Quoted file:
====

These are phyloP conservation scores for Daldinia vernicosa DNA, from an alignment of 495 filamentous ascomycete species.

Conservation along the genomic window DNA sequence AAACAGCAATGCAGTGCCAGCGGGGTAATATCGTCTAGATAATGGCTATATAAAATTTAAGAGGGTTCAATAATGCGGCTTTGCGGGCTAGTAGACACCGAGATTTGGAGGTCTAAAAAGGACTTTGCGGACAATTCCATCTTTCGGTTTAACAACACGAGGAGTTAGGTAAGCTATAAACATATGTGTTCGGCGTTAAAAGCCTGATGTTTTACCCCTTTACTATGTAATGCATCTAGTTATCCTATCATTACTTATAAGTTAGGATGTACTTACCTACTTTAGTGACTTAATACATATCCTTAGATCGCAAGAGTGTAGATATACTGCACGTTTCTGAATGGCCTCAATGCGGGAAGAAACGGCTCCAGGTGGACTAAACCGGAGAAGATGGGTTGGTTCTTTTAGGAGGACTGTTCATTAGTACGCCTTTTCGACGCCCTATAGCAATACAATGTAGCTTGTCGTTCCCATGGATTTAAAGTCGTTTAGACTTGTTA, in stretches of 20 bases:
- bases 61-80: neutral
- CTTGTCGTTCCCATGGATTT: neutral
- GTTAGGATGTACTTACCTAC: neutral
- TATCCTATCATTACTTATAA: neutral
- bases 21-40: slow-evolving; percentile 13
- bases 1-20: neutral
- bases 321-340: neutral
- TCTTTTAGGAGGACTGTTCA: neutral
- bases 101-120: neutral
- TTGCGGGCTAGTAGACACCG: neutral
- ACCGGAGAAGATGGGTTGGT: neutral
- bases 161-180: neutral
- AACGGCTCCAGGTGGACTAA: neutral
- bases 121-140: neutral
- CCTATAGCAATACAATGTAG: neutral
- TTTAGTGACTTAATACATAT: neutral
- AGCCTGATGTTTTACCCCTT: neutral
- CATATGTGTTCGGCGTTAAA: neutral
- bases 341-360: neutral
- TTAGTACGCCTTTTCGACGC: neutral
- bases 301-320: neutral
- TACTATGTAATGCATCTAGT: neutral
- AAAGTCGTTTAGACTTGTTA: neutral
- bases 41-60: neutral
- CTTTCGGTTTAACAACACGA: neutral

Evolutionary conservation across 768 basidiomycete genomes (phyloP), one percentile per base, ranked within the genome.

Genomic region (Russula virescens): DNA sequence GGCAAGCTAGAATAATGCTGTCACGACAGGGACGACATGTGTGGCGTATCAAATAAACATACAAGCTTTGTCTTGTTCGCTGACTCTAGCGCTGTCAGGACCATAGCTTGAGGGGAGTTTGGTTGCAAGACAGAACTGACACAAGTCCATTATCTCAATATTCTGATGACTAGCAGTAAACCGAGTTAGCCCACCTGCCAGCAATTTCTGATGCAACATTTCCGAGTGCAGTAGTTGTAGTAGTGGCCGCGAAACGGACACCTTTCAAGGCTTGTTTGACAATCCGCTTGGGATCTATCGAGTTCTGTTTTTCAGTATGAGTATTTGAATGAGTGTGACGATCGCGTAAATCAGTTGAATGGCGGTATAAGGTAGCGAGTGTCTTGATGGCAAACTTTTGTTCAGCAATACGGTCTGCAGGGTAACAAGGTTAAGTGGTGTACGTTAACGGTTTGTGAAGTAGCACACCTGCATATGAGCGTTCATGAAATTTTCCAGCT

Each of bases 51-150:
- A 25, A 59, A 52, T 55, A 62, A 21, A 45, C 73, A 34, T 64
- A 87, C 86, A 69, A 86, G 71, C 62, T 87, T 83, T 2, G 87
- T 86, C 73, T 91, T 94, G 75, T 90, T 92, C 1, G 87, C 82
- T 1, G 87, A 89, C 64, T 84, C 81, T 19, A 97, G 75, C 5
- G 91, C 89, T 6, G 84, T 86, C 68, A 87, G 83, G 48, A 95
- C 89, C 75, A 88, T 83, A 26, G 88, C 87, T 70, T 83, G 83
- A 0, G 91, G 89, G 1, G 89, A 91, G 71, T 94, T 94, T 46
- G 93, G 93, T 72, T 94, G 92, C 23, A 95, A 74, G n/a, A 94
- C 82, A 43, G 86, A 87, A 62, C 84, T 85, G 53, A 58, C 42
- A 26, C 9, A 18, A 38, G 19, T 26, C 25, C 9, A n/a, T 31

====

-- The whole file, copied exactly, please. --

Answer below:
These are phyloP conservation scores for Daldinia vernicosa DNA, from an alignment of 495 filamentous ascomycete species.

Conservation along the genomic window DNA sequence AAACAGCAATGCAGTGCCAGCGGGGTAATATCGTCTAGATAATGGCTATATAAAATTTAAGAGGGTTCAATAATGCGGCTTTGCGGGCTAGTAGACACCGAGATTTGGAGGTCTAAAAAGGACTTTGCGGACAATTCCATCTTTCGGTTTAACAACACGAGGAGTTAGGTAAGCTATAAACATATGTGTTCGGCGTTAAAAGCCTGATGTTTTACCCCTTTACTATGTAATGCATCTAGTTATCCTATCATTACTTATAAGTTAGGATGTACTTACCTACTTTAGTGACTTAATACATATCCTTAGATCGCAAGAGTGTAGATATACTGCACGTTTCTGAATGGCCTCAATGCGGGAAGAAACGGCTCCAGGTGGACTAAACCGGAGAAGATGGGTTGGTTCTTTTAGGAGGACTGTTCATTAGTACGCCTTTTCGACGCCCTATAGCAATACAATGTAGCTTGTCGTTCCCATGGATTTAAAGTCGTTTAGACTTGTTA, in stretches of 20 bases:
- bases 61-80: neutral
- CTTGTCGTTCCCATGGATTT: neutral
- GTTAGGATGTACTTACCTAC: neutral
- TATCCTATCATTACTTATAA: neutral
- bases 21-40: slow-evolving; percentile 13
- bases 1-20: neutral
- bases 321-340: neutral
- TCTTTTAGGAGGACTGTTCA: neutral
- bases 101-120: neutral
- TTGCGGGCTAGTAGACACCG: neutral
- ACCGGAGAAGATGGGTTGGT: neutral
- bases 161-180: neutral
- AACGGCTCCAGGTGGACTAA: neutral
- bases 121-140: neutral
- CCTATAGCAATACAATGTAG: neutral
- TTTAGTGACTTAATACATAT: neutral
- AGCCTGATGTTTTACCCCTT: neutral
- CATATGTGTTCGGCGTTAAA: neutral
- bases 341-360: neutral
- TTAGTACGCCTTTTCGACGC: neutral
- bases 301-320: neutral
- TACTATGTAATGCATCTAGT: neutral
- AAAGTCGTTTAGACTTGTTA: neutral
- bases 41-60: neutral
- CTTTCGGTTTAACAACACGA: neutral

Evolutionary conservation across 768 basidiomycete genomes (phyloP), one percentile per base, ranked within the genome.

Genomic region (Russula virescens): DNA sequence GGCAAGCTAGAATAATGCTGTCACGACAGGGACGACATGTGTGGCGTATCAAATAAACATACAAGCTTTGTCTTGTTCGCTGACTCTAGCGCTGTCAGGACCATAGCTTGAGGGGAGTTTGGTTGCAAGACAGAACTGACACAAGTCCATTATCTCAATATTCTGATGACTAGCAGTAAACCGAGTTAGCCCACCTGCCAGCAATTTCTGATGCAACATTTCCGAGTGCAGTAGTTGTAGTAGTGGCCGCGAAACGGACACCTTTCAAGGCTTGTTTGACAATCCGCTTGGGATCTATCGAGTTCTGTTTTTCAGTATGAGTATTTGAATGAGTGTGACGATCGCGTAAATCAGTTGAATGGCGGTATAAGGTAGCGAGTGTCTTGATGGCAAACTTTTGTTCAGCAATACGGTCTGCAGGGTAACAAGGTTAAGTGGTGTACGTTAACGGTTTGTGAAGTAGCACACCTGCATATGAGCGTTCATGAAATTTTCCAGCT

Each of bases 51-150:
- A 25, A 59, A 52, T 55, A 62, A 21, A 45, C 73, A 34, T 64
- A 87, C 86, A 69, A 86, G 71, C 62, T 87, T 83, T 2, G 87
- T 86, C 73, T 91, T 94, G 75, T 90, T 92, C 1, G 87, C 82
- T 1, G 87, A 89, C 64, T 84, C 81, T 19, A 97, G 75, C 5
- G 91, C 89, T 6, G 84, T 86, C 68, A 87, G 83, G 48, A 95
- C 89, C 75, A 88, T 83, A 26, G 88, C 87, T 70, T 83, G 83
- A 0, G 91, G 89, G 1, G 89, A 91, G 71, T 94, T 94, T 46
- G 93, G 93, T 72, T 94, G 92, C 23, A 95, A 74, G n/a, A 94
- C 82, A 43, G 86, A 87, A 62, C 84, T 85, G 53, A 58, C 42
- A 26, C 9, A 18, A 38, G 19, T 26, C 25, C 9, A n/a, T 31